Some people are prone to rage more often than others, but anger is a feeling that many of us could use a bit of help in handling. The choices we make when angry can often come back to haunt us, but the cycle can be hard to break. Anger has power—but there are healthy and unhealthy ways to deal with that power, from letting it control you to wielding it in a way that spurs you on to something positive.
Have you noticed that no matter how many times you remind yourself that getting angry is not good, yet when the emotion comes you are unable to control it. All through your childhood you have only learnt that ‘You should not get angry’ but the question remains ‘How to control anger?’. What do you do when this thunderstorm of emotions comes?
Well, let’s understand the root cause of anger and simple tips by which you can tame your own anger.
Pretending you’re not angry—especially while exhibiting nearly cartoonish physical signs of anger—does no good for you, the target of your anger, or your blood pressure. Admitting that you are upset, whether to yourself, or as calmly as possible to the person you’re in conflict with can validate your feelings. This in turn can help you feel more empowered toward working toward a solution, and it will also diminish the conflict within yourself.
List things that can trigger your anger
Make a list of the things that often set off your anger (for example, running late for an
appointment and not being able to find a car park, your teenager leaving dirty dishes in the sink or a co-worker blaming you for something you didn’t do). If you know ahead of time what makes you angry, you may be able to avoid these things or do something different when they happen.
Control your thinking
When you’re angry, your thinking can get exaggerated and irrational. Try replacing these kinds of thoughts with more useful, rational ones and you should find that this has an effect on the way you feel. For example, instead of telling yourself ‘I can’t stand it, it’s awful and everything’s ruined’, tell yourself ‘It’s frustrating, and it’s understandable that I’m upset about it, but it’s not the end of the world and getting angry is not going to fix it’.
Search for something good
If you’re still feeling steamed from that interaction with your colleague or that snarky tone from the person in line at the coffee shop, it might be time to make a list of the things you’re grateful for. Gratitude meditations, or just sitting and focusing on what’s right in your life, will make what you’re angry about seem more molehill than mountain. You might also choose to think about the person whom you think has wronged you, and imagine what unique challenges they may be reacting to. Think about the ways that they could use some empathy, and try to mentally give it to them—that can often neutralize anger.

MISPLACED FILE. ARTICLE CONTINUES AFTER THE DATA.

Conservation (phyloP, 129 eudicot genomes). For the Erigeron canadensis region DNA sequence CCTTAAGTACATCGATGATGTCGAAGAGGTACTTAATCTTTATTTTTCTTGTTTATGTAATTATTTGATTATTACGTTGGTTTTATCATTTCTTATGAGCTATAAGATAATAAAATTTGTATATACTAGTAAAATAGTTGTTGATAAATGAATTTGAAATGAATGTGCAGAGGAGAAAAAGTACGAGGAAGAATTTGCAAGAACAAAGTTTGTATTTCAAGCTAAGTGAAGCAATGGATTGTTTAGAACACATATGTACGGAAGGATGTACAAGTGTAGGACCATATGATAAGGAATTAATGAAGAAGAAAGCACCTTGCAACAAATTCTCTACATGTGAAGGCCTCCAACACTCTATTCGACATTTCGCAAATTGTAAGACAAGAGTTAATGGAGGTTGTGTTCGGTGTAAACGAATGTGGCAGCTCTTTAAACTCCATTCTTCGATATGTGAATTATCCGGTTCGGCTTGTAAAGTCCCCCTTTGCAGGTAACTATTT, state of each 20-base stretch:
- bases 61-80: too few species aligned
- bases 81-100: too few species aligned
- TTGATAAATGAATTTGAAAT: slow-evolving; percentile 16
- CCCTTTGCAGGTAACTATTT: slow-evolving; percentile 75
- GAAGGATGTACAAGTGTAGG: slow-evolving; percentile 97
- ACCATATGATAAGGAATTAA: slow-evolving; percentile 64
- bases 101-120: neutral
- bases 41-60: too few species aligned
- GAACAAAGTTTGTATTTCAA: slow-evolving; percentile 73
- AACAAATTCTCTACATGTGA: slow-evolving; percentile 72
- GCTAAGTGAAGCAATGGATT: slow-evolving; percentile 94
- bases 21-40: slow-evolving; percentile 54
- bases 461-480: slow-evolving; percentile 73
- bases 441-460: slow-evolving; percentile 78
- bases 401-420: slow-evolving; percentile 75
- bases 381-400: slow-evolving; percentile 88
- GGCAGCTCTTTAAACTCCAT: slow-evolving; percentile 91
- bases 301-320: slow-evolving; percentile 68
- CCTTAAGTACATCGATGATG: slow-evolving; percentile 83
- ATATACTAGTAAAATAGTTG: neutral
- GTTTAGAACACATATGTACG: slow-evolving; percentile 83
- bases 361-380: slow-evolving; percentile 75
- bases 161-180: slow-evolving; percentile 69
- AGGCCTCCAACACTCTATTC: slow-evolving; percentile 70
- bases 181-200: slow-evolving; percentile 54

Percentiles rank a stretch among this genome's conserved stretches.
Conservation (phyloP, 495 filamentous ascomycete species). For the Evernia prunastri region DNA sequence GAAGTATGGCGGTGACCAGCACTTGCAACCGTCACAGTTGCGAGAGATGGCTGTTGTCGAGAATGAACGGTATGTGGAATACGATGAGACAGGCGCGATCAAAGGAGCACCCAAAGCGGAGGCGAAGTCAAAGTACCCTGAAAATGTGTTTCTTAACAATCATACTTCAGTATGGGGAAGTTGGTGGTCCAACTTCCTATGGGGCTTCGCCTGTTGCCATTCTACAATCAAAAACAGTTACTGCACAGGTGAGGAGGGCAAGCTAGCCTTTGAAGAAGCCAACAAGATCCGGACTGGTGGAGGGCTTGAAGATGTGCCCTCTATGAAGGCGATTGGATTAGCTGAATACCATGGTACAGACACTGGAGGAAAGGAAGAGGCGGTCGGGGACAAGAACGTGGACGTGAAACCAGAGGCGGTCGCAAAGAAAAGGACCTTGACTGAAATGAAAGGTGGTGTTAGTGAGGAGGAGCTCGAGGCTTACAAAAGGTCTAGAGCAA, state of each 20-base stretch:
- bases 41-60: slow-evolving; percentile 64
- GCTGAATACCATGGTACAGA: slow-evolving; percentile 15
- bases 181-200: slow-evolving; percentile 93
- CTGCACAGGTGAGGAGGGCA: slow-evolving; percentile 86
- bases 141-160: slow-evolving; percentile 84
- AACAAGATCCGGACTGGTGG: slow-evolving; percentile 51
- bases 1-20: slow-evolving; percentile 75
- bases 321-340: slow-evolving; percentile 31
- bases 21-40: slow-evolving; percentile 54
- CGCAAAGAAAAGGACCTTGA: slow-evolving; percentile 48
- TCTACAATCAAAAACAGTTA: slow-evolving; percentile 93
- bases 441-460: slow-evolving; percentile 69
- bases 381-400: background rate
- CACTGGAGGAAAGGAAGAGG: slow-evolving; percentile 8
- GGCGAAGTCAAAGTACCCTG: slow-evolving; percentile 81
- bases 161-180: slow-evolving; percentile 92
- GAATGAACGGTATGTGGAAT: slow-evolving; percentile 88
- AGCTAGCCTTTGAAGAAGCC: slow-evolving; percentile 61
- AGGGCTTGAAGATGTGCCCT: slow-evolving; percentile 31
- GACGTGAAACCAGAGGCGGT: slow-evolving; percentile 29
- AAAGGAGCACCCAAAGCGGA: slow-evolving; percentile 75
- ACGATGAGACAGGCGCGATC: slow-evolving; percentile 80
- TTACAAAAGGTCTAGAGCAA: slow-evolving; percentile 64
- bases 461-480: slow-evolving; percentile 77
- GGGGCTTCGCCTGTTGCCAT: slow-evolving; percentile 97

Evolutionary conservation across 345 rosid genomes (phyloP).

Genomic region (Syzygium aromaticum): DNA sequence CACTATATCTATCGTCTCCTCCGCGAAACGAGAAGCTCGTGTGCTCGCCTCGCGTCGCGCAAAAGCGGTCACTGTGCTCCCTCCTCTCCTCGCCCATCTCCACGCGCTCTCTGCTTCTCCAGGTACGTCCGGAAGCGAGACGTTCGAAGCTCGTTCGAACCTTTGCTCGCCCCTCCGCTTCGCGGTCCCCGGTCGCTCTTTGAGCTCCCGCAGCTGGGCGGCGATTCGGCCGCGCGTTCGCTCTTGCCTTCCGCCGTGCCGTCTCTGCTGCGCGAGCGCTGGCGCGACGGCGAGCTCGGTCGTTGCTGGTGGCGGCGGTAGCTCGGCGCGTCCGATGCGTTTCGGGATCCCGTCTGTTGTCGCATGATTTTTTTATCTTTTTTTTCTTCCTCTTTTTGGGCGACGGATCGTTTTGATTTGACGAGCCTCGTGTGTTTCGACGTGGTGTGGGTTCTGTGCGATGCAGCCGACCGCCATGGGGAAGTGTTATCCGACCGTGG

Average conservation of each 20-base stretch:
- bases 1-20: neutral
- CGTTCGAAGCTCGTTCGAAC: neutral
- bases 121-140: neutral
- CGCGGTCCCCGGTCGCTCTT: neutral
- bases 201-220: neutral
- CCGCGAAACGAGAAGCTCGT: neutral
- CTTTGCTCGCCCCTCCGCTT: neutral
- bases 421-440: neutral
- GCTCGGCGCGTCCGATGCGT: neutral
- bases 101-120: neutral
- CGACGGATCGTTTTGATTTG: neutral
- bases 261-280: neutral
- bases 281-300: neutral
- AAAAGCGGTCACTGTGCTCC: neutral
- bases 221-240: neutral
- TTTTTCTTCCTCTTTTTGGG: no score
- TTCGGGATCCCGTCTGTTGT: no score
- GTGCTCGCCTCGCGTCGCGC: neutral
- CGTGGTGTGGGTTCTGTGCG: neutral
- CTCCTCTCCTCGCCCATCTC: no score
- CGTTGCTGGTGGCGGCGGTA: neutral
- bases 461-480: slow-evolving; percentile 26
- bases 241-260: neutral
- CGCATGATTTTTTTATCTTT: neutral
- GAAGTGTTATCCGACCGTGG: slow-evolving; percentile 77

A familiar strategy for managing anger is to distract your mind from the situation that is making you angry. Try counting to ten, playing soothing music, talking to a good friend, or focusing on a simple task like polishing the car or folding laundry.
Relaxation strategies can reduce the feelings of tension and stress in your body. Taking a few deep breaths in and out will instantly help you drop anger. The moment you become angry, close your eyes and take a few deep breaths and observe the change in your state of mind. Breath releases stress and helps your mind calm down.
Rehearsing anger management skills
Try rehearsing some anger management strategies with a friend. Ask them to help you act out a situation where you get angry, so that you can practise other ways to think and behave. Practise saying things in an assertive way. Use your imagination to practise your anger management strategies. Imagine yourself in a situation that usually sets off your anger. Imagine how you could behave in that situation without getting angry.
Just 20 minutes of daily meditation is sufficient for the whole day. You will notice that even if you do get angry, you become calm faster and more easily. Even a guided meditation can be the solution.
You are what you eat!
Have you noticed that on certain days you feel very calm and relaxed, and on some days, you are very restless? This is because the food you eat greatly affects your mind and your emotions. Certain types of food bring restlessness and tension in the mind and body. Avoiding such food – mainly non-vegetarian, spicy and oily foods, will help you to reduce your tendency to anger.
Fortunately, the process on how to control anger doesn’t have to be difficult. Like anything else, you just have to make the decision to learn what to do. These skills are simple, but not easy and that’s why continuing to practice them is so critical. It is important to treat yourself gently when you fall short.